The Bitter Struggle For A National Park


For its part, the F.C.D. insists that the corps has jurisdiction only over the floodgates and canals that supply the water, not the distribution of the water itself. Moreover, the F.C.D. so far has declined to guarantee any specific supply to the park. In times of drought, it argues, the park must “share in adversity.” Some park officials wince at the very phrase. “Who ever thought that up?” one of them asks. “It’s like asking someone to share cancer.” Manuel Morris, the Park Service’s chief troubleshooter in Everglades matters, is more flexible. “Sure,” he says, “we’ll share adversity—with the present water users. The trouble is, Florida keeps growing.”

Lately, under the administration of Governor Kirk, the F.C.D. has assumed a more co-operative attitude toward the park. The old alligators-be-damned crowd has been retired from the district’s board of commissioners. The present vice chairman (and former chairman), for example, is Robert Padrick, an amiable Fort Pierce auto dealer, a member in good standing of the Sierra Club, and Florida’s “Outstanding Conservationist” of 1969. Padrick and F.C.D. Chairman Robert P. Blakeley are in a tough spot. Their three water conservation areas in Palm Beach, Broward, and Bade counties are almost as large as the park itself. In and from them, the F.C.D. must try simultaneously to meet the needs of agriculture, prevent flooding, recharge the Biscayne aquifer from which the coastal cities draw their potable water, and accommodate the park. Beyond those responsibilities is yet another: the conservation areas are perhaps South Florida’s most popular and productive hunting and fishing grounds. Florida’s Game and Fresh Water Fish Commission estimates that the three areas generate up to $10,000,000 a year in recreation spending. “I feel as strongly about our conservation areas,” says Padrick, “as Mr. Hartzog [George Hartzog, director of the National Park Service] feels about his park. It’s not a question of which is better, ham or eggs. The two go together.”

But not everyone is sure exactly how the two go together. Defenders of the park fear the power of the rod-and-gun lobby in Tallahassee (which fought successfully to delete 650,000 acres from the park’s authorized area during a 1958 boundary settlement). They are afraid, for example, that the F.C.D. will regulate water levels in its conservation areas to accommodate the demands of hunters and fishermen.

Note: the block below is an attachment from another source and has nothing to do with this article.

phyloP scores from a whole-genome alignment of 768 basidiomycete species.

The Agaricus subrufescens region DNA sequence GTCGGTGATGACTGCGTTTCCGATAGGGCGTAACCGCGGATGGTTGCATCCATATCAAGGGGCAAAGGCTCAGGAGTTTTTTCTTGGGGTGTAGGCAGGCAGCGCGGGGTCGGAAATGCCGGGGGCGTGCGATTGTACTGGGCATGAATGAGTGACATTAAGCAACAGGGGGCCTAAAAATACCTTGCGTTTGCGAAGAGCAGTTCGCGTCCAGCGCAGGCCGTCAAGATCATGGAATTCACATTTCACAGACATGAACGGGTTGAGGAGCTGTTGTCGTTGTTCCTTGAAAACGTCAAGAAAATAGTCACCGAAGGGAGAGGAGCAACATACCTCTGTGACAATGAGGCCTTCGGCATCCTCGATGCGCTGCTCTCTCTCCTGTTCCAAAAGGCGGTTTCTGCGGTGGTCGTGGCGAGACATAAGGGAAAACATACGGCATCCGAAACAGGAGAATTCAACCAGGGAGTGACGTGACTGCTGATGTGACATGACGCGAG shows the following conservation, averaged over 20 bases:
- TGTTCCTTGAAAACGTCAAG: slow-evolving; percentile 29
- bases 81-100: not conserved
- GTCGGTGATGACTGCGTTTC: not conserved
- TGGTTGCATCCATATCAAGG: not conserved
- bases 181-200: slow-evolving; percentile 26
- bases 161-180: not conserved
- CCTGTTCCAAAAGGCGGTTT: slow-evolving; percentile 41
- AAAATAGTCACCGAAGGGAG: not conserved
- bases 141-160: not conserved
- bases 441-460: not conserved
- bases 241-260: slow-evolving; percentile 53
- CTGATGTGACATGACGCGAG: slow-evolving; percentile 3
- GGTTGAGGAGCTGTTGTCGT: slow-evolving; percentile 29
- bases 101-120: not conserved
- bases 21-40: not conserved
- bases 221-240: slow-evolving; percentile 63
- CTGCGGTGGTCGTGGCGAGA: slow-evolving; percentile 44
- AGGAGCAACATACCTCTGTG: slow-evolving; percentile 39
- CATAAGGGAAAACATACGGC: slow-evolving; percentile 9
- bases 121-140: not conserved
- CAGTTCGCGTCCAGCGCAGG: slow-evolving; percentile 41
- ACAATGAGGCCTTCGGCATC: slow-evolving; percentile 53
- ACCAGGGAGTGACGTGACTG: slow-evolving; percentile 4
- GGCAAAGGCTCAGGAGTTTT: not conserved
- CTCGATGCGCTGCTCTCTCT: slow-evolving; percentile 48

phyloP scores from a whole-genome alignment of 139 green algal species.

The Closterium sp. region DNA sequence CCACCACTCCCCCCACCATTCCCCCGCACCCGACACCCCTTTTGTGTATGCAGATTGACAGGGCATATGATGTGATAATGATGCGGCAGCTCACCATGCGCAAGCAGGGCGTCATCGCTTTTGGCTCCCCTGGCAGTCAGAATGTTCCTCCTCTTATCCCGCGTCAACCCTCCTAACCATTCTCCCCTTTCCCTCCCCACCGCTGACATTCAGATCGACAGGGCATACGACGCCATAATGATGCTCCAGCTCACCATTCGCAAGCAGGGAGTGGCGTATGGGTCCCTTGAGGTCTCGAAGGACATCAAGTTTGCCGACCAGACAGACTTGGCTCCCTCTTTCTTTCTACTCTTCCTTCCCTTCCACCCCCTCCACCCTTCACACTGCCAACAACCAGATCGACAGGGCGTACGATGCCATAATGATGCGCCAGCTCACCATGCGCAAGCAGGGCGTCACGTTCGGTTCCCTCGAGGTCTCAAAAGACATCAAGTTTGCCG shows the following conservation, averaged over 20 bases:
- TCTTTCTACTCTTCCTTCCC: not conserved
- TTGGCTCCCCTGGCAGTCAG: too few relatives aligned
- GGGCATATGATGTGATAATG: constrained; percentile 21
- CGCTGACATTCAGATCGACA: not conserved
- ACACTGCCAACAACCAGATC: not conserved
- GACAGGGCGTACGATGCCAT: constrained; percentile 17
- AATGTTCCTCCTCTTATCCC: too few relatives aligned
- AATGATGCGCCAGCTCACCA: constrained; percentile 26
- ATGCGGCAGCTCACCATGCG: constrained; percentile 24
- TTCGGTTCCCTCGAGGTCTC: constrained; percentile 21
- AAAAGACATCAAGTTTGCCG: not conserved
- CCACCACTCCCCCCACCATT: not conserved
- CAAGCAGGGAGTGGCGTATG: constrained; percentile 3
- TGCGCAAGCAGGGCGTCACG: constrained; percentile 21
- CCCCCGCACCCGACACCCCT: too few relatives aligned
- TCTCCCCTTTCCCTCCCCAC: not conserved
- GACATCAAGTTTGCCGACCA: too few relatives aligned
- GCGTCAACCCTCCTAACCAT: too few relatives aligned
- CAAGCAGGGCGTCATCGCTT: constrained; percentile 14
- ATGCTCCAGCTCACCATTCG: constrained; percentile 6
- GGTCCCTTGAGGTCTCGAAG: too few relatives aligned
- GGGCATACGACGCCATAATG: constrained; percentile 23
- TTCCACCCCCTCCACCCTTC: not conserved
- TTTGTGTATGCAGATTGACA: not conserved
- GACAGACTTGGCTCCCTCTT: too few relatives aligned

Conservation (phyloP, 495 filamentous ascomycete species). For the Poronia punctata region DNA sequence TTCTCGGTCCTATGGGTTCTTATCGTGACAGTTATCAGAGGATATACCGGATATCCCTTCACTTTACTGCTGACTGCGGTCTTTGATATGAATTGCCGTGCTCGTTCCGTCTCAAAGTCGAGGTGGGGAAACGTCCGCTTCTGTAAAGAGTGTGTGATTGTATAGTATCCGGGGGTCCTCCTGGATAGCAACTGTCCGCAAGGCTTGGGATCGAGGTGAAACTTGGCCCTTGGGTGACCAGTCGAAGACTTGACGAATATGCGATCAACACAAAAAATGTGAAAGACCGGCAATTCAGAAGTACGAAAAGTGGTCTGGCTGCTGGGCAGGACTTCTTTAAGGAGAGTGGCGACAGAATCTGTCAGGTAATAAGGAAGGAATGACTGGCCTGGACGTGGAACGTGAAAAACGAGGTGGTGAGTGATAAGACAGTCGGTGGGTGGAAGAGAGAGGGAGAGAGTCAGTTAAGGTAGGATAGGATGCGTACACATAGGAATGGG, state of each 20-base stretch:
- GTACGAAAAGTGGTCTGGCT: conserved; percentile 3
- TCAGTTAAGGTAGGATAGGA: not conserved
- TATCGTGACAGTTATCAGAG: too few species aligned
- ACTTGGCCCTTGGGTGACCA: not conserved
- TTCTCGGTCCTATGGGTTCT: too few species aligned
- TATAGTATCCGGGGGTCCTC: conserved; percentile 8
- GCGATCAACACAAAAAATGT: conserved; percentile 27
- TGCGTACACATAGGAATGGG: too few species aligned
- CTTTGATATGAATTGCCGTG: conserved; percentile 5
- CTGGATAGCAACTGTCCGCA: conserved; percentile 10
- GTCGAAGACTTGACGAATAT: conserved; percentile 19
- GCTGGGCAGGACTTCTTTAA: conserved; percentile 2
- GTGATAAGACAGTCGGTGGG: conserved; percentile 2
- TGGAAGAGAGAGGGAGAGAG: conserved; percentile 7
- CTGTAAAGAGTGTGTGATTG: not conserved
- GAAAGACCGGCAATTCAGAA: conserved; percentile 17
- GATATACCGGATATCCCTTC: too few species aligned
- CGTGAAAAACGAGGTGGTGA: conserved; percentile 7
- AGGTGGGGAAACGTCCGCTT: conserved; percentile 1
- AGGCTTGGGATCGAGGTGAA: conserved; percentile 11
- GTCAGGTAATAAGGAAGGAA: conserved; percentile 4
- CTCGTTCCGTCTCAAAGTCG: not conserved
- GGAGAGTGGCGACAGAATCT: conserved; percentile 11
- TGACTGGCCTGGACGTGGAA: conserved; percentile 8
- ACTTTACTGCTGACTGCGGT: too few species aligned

Joe Browder, of the Audubon Society, is appalled by what the hunters’ halftracks and swamp buggies have done to the fragile saw-grass Everglades in the conservation areas. “The state is turning Florida into a zoo,” complains Browder. “They’d stock the Everglades with giraffe if they thought they could sell licenses to shoot them. And they probably could.”

At the moment the state is too busy with its new water resources plan. Written largely by the Corps of Engineers at the request of Congress, and supported by the Park Service as a partial solution to its problems, the plan calls for a variety of new water-control structures, including another vertical addition to Okeechobee’s levee, so that the storage level of the lake can be raised four feet more than previously authorized.

As the new water plan moves ahead, scientists in South Florida are seeking answers to a variety of interlocking questions—questions about run-off and evapotranspiration, about oxidation and changes in plant communities—questions the public works engineers never learned how to ask until it was too late, or until they were dragged kicking to the query by the public discovery that somehow a healthy ecosystem might just happen to be as important as a healthy economy.

Among the unanswered questions, perhaps the most critical is this: Where does all the water in South Florida go ? One place it goes is the ocean. Even in Collier County, now outside the F.C.D.’s realm, new canals dredged by the Gulf-American Land Corporation and other speculative developers are pouring billions of gallons into the Gulf. But no one apparently knows how much. The loss from the east side of the Everglades is so great that the F.C.D. and the corps have included in their water plan provisions for an elaborate system of backpumping water, intercepting it before it reaches the sea and sending it back into Okeechobee and the conservation areas. Vice Chairman Padrick is excited about the backpumping scheme. But neither he nor the sharpest minds in the U.S. Interior Department can predict what effect the backpumped water might have on the lake and conservation areas, charged, as the water most certain will be, with all kinds of agricultural wastes and chemicals picked up in transit along the canals.